Covid-19: What You Need To Know
There are a ton of DNA tests out there that impart information about ancestry, health and wellness, and genetic traits. You’ve likely heard of 23andMe, from either a relative or coworker, at some point. Although the results from tests like this are informative, a true analysis of your genes is a complex undertaking.
To understand how your genes influence your health, you have to understand what a gene is, what a gene does, and where a gene lives (i.e. the cellular environment).
What are Genes?
Genes are composed of deoxyribonucleic acid (DNA ), and they are the basic units of heredity. Outwardly, they code for physical traits (like hair color and cheek dimples); inwardly, they provide instructions for cells to conduct bodily functions (like digestion and absorption). A complete set of human DNA, as a result of the Human Genome Project, was sequenced in 2003.
Relatively speaking, this is like a few seconds ago in human history.
Regardless, we’ve learned a lot in a short period of time. For instance, we know that humans are more closely related than previously thought, with more than 99% of the genes being identical. (This is why our physical traits such as eyes, hands, eyebrows, and lungs are consistent among all humans.) Less than one percent of our genes are unique due to alleles. Alleles are variations of a gene, for example, as expressed in recessive or dominant traits.
This small percentage of genetic variance can make a big difference, especially if your cells are bathed in the wrong environment (i.e. an environment of stress, dehydration, sleep deprivation, and everyday pollution).
What Do My Genes Mean for My Health?
Because more than 99% of our genes are identical, more than 99% of us are OK, generally speaking. However, for less than 1% of us, genetic irregularities can cause health problems, birth defects, or predispositions to certain ailments--and sometimes a variant alleles cause nothing at all.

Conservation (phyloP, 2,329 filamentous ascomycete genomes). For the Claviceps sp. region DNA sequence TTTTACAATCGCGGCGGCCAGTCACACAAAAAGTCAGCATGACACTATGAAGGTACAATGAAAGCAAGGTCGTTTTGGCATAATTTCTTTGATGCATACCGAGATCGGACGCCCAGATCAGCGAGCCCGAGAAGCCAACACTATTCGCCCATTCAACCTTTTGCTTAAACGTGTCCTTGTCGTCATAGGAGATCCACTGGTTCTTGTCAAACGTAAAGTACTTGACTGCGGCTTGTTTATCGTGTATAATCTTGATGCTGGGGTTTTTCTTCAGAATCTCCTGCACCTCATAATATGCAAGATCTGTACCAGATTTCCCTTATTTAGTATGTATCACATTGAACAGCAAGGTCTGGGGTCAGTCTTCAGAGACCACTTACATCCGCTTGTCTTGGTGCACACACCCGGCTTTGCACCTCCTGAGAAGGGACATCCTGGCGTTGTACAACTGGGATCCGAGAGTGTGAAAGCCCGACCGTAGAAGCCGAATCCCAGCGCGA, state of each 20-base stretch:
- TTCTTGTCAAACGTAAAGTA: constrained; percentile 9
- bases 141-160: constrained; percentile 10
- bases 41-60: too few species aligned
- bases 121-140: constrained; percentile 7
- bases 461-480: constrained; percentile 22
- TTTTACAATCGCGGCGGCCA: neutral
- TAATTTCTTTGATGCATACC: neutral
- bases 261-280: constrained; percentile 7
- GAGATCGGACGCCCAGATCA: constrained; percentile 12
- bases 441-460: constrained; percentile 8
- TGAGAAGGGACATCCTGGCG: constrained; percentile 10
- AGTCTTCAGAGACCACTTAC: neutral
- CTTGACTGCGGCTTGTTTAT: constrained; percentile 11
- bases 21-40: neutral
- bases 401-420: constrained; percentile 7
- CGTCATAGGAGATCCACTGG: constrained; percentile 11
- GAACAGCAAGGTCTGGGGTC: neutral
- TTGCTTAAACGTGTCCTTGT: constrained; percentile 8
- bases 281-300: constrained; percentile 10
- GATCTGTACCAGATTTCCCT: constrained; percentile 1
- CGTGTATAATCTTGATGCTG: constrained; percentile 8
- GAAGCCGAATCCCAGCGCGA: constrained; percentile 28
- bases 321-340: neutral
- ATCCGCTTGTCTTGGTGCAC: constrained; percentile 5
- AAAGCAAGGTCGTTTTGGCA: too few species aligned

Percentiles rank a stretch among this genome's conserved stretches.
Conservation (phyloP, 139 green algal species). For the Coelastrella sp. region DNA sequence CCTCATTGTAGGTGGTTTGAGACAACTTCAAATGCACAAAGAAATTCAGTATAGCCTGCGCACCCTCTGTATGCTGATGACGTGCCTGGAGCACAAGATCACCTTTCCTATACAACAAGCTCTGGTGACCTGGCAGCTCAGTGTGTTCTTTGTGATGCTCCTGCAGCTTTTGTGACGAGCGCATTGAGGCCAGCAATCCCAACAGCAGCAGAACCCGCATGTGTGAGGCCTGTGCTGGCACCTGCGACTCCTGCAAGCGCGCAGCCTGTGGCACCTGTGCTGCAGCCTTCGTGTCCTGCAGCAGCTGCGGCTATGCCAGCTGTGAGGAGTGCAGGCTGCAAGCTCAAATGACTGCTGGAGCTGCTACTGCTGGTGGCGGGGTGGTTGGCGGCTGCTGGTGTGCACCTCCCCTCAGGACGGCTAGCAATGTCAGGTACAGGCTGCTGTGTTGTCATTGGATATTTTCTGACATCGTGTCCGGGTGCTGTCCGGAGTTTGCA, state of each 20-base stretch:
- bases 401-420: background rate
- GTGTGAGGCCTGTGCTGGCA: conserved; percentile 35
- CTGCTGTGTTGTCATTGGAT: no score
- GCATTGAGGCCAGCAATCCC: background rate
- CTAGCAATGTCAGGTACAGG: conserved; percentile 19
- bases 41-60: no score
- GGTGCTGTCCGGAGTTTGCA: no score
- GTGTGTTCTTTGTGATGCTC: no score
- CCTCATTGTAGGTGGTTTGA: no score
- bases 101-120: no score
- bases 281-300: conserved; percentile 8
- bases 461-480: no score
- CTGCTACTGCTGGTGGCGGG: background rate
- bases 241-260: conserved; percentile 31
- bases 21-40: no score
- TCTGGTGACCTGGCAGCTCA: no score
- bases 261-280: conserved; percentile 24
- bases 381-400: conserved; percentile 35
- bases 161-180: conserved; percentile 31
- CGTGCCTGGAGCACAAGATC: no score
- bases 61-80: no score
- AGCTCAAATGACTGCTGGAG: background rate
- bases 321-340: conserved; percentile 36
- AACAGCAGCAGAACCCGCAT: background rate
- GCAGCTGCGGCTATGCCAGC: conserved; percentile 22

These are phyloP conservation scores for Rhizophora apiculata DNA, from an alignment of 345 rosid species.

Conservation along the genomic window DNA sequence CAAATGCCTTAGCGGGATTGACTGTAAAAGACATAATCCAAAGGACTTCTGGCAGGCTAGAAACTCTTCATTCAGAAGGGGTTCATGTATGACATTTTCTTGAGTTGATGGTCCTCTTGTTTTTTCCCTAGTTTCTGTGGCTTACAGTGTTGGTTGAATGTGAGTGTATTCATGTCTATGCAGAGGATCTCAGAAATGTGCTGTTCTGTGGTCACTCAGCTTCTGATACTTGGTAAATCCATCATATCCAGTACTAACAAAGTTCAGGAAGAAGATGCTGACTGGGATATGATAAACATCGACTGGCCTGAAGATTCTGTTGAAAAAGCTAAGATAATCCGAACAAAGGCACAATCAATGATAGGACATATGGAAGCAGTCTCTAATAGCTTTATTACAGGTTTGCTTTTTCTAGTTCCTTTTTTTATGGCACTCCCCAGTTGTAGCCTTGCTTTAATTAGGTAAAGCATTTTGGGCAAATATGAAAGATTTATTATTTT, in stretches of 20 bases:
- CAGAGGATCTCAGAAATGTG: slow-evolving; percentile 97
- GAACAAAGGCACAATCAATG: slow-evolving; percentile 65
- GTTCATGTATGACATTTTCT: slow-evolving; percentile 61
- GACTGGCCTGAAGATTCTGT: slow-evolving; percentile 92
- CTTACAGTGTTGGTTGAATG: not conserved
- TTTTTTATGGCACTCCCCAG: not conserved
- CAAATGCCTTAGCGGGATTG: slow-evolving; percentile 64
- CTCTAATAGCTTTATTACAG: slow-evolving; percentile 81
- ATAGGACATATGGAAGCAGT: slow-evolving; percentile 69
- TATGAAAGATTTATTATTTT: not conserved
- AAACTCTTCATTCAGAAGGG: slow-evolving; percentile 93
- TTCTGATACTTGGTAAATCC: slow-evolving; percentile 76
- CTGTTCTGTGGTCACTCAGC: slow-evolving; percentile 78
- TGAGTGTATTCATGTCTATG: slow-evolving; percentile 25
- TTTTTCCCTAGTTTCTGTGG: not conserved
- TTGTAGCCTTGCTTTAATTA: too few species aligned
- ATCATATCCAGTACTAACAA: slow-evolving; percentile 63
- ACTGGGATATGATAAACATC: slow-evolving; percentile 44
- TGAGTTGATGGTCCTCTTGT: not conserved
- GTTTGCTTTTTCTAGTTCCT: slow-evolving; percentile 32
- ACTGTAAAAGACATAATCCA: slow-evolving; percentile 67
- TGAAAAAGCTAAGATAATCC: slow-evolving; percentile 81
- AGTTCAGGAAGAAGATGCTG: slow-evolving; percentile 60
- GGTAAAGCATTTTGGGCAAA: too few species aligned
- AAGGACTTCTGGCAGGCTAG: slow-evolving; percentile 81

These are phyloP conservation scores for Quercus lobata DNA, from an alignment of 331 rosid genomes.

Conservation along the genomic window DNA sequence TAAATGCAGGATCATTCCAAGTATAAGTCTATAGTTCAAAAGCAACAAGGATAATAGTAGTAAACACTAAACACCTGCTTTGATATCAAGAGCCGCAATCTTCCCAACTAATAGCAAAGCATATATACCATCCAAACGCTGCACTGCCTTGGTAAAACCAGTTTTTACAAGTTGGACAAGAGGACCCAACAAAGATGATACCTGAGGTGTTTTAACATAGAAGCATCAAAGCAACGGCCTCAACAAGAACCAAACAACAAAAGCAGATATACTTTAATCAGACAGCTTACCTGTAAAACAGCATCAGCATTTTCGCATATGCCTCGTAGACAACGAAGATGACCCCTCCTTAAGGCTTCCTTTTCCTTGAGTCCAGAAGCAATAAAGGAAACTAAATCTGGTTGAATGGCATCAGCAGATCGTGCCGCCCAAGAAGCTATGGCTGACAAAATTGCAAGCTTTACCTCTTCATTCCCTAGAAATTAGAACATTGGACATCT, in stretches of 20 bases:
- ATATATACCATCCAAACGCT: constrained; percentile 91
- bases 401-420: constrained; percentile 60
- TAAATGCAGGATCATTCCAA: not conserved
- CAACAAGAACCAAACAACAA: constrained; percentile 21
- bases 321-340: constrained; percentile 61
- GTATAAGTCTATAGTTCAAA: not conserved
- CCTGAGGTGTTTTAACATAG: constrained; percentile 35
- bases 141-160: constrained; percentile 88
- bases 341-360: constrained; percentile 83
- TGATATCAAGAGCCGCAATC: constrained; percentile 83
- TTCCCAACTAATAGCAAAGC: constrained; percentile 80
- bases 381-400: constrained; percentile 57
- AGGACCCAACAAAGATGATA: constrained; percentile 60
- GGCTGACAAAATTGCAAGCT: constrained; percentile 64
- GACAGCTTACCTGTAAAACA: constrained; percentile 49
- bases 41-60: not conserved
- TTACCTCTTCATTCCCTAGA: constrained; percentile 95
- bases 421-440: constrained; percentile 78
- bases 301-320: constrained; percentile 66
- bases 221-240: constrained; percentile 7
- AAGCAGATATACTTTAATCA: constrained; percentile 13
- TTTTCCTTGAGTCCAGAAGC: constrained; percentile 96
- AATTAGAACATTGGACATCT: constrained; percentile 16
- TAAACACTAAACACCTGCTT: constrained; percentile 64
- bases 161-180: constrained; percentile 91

As a clear example, a gene on chromosome 7 has been linked to cystic fibrosis. The “Cystic Fibrosis Transmembrane Conductance Regulator” gene, or CFTR, contains the blueprint for a protein that transmits chloride or sodium ions through cellular membranes, triggering cells to produce excessive mucus or digestive enzymes.
For all genetic disorders like CFTR, sickle cell disease, and hemophilia, they are produced by a change in the DNA sequence, resulting in a mutation. This process is highly complex, but what’s important to appreciate is that if those blueprints (i.e. the genetic information coded in that gene’s DNA) are interpreted inaccurately, the cells will not function properly. Takeaway: true genetic disorders are real, but rare.
You may have heard that diabetes is another common example of a genetic defect. This is absolute nonsense. You don’t inherit diabetes. It’s totally dependent on your lifestyle choices. It is not an inherited disease. We are very much in control of preventing diabetes and other chronic diseases. One must look beyond our genes to understand why that is.
What’s just around our genes? The cellular environment. At Advanced Health, we heal the body and mind, by examining the ways cellular systems function – similar to how genes imanage protein interactions in your cells. What you eat and what you think has a profound effect on your genetic expression.
To discuss your genetic risk factors, or any other health concerns, CONTACT US TODAY! Advanced Health is here to help. Let’s work together to get you on the path to lifelong wellness.
Dobzhansky, Theodosius. Genetics and the Origin of Species. Vol. 11. Columbia University Press, 1982.
Falconer, Douglas Scott. "Introduction to Quantitative Genetics." Introduction to Quantitative Genetics. 1960.
Nei, Masatoshi. Molecular Evolutionary Genetics. Columbia University Press, 1987.
Smith, John Maynard. Evolutionary Genetics. Oxford University Press, 1989.
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Covid-19: What You Need To Know
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